For close to five years now the medical marijuana community has waited for the Michigan legislature to produce a set of rules governing legitimate distribution centers for medicinal cannabis. In 2013 the Court of Appeals created a need for more legislation, this time to restore the protected status of patients using or creating concentrated forms of cannabis-based medicines.
A group of highly controversial bills that propose to fix these issues are pending in the Michigan legislature. Representative Jeff Irwin (D-Ann Arbor) was a guest on the Planet Green Trees Radio Show and provided an update on the various bills pending in the legislature which focus on marijuana law reform, both positive and negative.
"There was a lot of chatter about the bills were going to be reported out of the Senate and maybe sent to the Governor before the summer break," he told the PGT listeners.
"But, that didn't happen."
The two primary bills of concern are House Bills 4209, which would control medical marijuana distribution statewide, and HB 4210, which proposes to restore the status of concentrated medical marijuana to one that is protected by the Michigan Medical Marihuana Act of 2008.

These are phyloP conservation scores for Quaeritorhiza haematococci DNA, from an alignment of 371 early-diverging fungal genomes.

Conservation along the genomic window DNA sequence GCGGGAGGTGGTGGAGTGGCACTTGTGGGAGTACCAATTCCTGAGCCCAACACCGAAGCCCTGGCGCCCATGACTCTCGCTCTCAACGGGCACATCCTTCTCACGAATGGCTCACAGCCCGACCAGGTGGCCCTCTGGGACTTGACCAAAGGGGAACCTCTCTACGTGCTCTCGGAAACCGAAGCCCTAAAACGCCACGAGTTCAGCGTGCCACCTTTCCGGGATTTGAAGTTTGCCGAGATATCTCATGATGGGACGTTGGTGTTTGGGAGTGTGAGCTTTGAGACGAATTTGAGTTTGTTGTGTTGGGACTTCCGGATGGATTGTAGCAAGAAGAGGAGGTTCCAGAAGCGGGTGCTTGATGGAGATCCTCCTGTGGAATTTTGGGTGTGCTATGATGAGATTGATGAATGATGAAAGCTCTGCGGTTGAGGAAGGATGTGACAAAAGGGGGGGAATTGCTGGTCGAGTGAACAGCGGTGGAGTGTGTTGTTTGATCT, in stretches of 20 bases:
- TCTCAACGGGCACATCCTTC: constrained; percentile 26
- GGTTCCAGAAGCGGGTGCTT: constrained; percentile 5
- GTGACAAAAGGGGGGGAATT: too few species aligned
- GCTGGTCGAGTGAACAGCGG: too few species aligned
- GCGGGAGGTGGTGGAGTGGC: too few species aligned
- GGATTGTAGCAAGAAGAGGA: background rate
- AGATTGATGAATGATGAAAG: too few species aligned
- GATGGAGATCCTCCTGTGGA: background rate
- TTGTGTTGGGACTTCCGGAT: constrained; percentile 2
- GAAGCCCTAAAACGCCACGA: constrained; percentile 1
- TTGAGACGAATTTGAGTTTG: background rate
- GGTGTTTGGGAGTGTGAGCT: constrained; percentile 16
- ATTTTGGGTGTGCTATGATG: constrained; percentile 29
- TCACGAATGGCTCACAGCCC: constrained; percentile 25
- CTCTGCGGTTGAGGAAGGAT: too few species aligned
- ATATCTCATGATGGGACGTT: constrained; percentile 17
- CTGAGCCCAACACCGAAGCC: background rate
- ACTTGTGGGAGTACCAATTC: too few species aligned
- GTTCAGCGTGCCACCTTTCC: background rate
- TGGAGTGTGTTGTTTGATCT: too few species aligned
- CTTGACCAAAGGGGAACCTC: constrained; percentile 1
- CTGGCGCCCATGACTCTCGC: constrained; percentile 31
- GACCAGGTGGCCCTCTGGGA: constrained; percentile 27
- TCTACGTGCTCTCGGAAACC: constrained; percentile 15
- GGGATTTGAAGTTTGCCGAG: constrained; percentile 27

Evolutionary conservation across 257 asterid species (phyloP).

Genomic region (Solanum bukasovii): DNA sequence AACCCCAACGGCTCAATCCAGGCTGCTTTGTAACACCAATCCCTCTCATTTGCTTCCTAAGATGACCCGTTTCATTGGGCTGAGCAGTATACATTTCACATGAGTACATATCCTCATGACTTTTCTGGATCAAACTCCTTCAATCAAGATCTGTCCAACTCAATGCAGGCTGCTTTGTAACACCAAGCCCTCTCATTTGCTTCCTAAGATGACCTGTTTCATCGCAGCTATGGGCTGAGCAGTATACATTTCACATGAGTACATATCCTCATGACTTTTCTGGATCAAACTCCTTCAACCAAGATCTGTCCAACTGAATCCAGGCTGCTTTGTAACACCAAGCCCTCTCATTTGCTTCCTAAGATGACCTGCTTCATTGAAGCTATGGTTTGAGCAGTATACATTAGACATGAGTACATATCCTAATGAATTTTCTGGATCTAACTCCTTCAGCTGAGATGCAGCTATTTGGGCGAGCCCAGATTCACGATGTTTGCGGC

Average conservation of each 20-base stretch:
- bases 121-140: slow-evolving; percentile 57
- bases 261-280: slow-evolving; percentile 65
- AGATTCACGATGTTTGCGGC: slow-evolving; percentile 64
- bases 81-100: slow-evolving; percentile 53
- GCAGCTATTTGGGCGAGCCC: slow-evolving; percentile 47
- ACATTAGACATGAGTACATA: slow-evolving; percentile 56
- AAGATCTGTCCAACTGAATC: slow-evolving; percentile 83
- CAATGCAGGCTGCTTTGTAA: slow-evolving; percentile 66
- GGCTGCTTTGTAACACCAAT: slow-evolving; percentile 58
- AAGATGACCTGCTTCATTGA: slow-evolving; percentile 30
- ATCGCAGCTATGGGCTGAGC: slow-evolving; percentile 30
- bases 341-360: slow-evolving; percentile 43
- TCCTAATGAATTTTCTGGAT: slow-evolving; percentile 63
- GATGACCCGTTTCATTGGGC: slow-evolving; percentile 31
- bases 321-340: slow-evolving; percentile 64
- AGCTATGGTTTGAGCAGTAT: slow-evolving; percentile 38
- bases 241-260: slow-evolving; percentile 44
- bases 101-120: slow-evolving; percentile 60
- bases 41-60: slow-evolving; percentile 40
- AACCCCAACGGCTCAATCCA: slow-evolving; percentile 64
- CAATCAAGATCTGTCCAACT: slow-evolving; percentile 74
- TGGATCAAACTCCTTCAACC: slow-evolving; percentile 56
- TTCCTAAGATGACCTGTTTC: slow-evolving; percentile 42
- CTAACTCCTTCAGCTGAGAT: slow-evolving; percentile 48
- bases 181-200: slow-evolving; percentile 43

Both bills were snatched from the brink of passage during the last day of the legislature's 2013-2014 session by the Michigan Sheriffs Association, who organized members to make direct contact with their district's lawmakers and strenuously object on the night before the bills were scheduled to be voted on. Re-introduced in 2015, the bills went through a complete transformation at the hands of the new session's power players including House Judiciary Committee Chair Rep. Klint Kesto.
The bills that were once functional and marginally acceptable to the medical marijuana community were "hijacked," as lobbyist Ken Cole described it, by special interest groups and in-state latecomer profiteers. Kesto added his own bill to the mix- a bill requiring every marijuana plant grown commercially to be registered like a human being with a unique ID number and a specific lifetime monitoring program called a seed-to-sale system.